Amazing grace - Hope 103.2

Amazing grace

By David ReayMonday 13 Mar 2017LifeWords DevotionalsFaithReading Time: 0 minutes

Transcript:

Read Deuteronomy 7:7-11

7 “The LORD did not set his heart on you and choose you because you were more numerous than other nations, for you were the smallest of all nations! 8 Rather, it was simply that the LORD loves you, and he was keeping the oath he had sworn to your ancestors. That is why the LORD rescued you with such a strong hand from your slavery and from the oppressive hand of Pharaoh, king of Egypt. 9 Understand, therefore, that the LORD your God is indeed God. He is the faithful God who keeps his covenant for a thousand generations and lavishes his unfailing love on those who love him and obey his commands. 10 But he does not hesitate to punish and destroy those who reject him. 11 Therefore, you must obey all these commands, decrees, and regulations I am giving you today. (NLT)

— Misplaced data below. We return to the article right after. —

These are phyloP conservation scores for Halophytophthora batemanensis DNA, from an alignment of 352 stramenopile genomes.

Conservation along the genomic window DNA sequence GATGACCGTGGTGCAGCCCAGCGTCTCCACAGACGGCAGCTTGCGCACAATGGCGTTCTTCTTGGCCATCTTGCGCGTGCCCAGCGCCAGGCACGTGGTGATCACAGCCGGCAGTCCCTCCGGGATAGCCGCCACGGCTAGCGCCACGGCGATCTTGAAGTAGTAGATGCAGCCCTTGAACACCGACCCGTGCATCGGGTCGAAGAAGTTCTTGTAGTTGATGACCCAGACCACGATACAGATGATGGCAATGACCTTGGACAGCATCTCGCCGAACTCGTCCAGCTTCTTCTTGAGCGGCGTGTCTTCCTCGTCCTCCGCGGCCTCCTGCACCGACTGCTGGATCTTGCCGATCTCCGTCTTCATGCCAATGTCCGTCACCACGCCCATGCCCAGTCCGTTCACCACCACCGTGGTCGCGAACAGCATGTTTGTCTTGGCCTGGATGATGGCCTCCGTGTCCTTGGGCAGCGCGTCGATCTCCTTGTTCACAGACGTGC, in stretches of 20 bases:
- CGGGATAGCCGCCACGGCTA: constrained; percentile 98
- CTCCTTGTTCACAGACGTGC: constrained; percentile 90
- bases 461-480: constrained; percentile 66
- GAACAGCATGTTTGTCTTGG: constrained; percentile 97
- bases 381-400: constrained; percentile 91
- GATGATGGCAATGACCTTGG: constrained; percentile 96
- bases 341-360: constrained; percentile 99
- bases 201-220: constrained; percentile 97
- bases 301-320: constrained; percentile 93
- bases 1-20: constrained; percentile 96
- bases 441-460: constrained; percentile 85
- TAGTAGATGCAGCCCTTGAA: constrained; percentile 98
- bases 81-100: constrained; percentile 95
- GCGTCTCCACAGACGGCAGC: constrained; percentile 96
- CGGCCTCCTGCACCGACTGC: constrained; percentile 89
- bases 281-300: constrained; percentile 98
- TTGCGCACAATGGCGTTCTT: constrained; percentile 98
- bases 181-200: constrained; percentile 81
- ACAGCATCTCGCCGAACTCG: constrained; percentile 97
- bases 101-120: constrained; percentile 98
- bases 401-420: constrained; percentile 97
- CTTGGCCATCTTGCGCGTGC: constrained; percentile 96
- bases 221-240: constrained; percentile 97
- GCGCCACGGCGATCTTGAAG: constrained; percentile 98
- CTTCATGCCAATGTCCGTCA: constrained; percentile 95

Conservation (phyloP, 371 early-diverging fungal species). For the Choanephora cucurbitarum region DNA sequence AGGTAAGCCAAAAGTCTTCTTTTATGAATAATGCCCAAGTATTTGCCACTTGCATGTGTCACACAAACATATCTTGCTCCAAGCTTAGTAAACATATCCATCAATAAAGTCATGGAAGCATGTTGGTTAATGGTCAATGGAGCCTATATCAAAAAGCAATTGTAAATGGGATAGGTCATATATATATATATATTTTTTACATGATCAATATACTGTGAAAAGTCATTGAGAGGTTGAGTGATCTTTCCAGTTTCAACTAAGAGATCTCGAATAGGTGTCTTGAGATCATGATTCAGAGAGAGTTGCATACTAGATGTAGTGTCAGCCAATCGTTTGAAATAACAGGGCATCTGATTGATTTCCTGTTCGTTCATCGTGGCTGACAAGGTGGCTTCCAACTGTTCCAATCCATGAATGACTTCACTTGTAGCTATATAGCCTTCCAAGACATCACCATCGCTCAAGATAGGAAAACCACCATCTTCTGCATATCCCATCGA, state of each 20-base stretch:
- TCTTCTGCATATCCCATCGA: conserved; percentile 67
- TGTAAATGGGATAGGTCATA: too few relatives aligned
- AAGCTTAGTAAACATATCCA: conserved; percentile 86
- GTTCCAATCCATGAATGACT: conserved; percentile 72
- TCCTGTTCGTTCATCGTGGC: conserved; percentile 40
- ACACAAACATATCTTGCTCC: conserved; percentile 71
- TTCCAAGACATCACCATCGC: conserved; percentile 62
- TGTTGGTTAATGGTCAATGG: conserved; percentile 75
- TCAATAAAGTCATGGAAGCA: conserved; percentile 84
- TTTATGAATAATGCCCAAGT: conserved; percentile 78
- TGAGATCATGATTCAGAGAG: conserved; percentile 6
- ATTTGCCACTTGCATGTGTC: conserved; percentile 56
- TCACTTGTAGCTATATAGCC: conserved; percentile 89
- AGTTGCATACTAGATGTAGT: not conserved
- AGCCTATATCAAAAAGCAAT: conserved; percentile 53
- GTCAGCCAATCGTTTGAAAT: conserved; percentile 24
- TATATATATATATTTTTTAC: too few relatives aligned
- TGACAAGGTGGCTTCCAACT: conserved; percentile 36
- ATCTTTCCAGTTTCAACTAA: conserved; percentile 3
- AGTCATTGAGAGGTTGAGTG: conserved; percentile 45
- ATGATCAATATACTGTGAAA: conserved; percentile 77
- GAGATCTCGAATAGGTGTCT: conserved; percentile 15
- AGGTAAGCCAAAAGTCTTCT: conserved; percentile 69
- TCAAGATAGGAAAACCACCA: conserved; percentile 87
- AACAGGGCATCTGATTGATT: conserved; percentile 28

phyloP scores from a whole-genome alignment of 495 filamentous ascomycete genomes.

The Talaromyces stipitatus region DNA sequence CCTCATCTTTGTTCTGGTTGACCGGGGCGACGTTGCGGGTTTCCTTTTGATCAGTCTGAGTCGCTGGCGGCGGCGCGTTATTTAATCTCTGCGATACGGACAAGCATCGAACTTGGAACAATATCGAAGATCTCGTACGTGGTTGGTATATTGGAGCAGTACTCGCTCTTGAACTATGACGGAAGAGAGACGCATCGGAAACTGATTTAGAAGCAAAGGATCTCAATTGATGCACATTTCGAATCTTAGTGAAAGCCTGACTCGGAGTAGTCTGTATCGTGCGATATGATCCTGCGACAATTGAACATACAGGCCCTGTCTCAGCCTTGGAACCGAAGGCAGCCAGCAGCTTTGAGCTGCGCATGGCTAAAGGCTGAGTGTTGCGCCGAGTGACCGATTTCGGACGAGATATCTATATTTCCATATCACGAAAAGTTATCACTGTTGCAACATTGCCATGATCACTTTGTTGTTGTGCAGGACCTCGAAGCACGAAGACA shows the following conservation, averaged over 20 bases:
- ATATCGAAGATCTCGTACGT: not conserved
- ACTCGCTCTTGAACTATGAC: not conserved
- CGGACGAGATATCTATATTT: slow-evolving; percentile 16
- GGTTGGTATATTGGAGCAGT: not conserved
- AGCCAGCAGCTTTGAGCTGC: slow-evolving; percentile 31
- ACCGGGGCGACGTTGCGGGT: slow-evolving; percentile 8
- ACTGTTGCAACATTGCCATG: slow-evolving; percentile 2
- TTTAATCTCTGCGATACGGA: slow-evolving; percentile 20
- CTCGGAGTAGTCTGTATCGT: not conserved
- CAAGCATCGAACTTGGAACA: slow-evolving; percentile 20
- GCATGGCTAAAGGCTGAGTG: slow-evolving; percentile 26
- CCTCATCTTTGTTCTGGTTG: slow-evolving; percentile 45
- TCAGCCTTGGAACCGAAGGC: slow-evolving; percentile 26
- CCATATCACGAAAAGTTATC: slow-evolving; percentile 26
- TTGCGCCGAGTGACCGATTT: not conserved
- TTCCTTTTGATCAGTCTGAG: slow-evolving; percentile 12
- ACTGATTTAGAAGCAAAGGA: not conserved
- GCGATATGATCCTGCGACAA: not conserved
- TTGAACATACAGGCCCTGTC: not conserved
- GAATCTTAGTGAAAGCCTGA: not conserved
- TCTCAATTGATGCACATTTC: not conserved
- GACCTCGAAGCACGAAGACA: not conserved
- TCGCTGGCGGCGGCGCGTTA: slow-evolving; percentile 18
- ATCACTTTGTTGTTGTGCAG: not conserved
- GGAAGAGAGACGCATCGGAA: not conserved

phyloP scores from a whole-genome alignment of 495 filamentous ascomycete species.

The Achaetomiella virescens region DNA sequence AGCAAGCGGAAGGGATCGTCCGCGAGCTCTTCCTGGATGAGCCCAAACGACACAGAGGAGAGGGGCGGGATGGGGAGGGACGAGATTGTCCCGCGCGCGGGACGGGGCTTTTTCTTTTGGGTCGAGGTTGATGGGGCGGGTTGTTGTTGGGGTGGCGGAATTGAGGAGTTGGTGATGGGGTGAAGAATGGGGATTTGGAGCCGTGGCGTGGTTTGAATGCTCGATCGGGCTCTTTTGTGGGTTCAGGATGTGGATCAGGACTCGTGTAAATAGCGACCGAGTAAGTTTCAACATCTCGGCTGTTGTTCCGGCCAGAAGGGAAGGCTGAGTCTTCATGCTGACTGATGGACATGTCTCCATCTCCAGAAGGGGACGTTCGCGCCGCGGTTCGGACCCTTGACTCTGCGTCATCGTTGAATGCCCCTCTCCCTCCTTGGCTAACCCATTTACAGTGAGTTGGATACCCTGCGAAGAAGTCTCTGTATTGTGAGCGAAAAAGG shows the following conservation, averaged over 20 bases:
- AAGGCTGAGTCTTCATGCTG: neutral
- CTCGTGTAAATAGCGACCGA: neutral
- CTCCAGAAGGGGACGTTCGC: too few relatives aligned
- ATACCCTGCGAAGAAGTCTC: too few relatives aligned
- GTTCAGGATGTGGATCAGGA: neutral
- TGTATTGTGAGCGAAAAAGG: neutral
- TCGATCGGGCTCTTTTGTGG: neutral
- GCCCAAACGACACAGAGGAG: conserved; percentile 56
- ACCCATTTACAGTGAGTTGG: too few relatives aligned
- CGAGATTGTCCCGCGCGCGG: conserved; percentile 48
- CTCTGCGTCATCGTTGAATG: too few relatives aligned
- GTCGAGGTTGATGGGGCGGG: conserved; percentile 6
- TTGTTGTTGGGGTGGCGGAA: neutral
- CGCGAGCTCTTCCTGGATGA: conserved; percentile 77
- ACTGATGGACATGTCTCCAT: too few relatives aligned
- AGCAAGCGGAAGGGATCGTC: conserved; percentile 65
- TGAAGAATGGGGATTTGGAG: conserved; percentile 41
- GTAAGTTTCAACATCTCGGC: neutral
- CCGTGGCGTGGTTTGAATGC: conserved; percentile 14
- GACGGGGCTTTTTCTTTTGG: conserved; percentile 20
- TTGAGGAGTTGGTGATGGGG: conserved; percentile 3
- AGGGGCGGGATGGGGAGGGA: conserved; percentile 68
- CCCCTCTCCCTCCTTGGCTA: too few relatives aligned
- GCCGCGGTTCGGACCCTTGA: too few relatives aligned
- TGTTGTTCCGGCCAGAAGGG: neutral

Anyone who has been around Christian gatherings long enough is aware of just what a mixed lot comprise the people of God. All shapes and sizes and temperaments. Lots of different brands and sub-brands. Not exactly a set-apart breed of super-people who leap tall buildings with a single bound in the name of their God.

The same applied to the people of God in Old Testament times. As the Israelites were preparing to enter the Promised Land, God reminds them that he didn’t pick them to do so because of any particular merit. He simply loved them. He had chosen to embrace the world at large by first embracing one ethnic group. He stuck with his choice through thick and thin. His faithfulness trumped their faithlessness time and time again.

For the contemporary people of God it works out similarly. We can’t pat ourselves on the back for being on the road to eternal life with God. We can’t look down our noses at others who embrace different faiths and imagine we are morally superior. We can’t assume God has some sort of arrangement whereby only the clever or the talented or the influential put their trust in him. None of that is true. The bottom line of being the people of God is not our own goodness or faithfulness but the goodness and faithfulness of God who keeps his promise to be good and faithful.

Imagining we are somehow worthy of merit because we have faith in Jesus makes no sense. It is rather like a drowning man boasting about how wonderful he is for taking hold of a lifeline to save himself from death. Ultimately, we aren’t heroes. Simply desperate.

Blessings
David Reay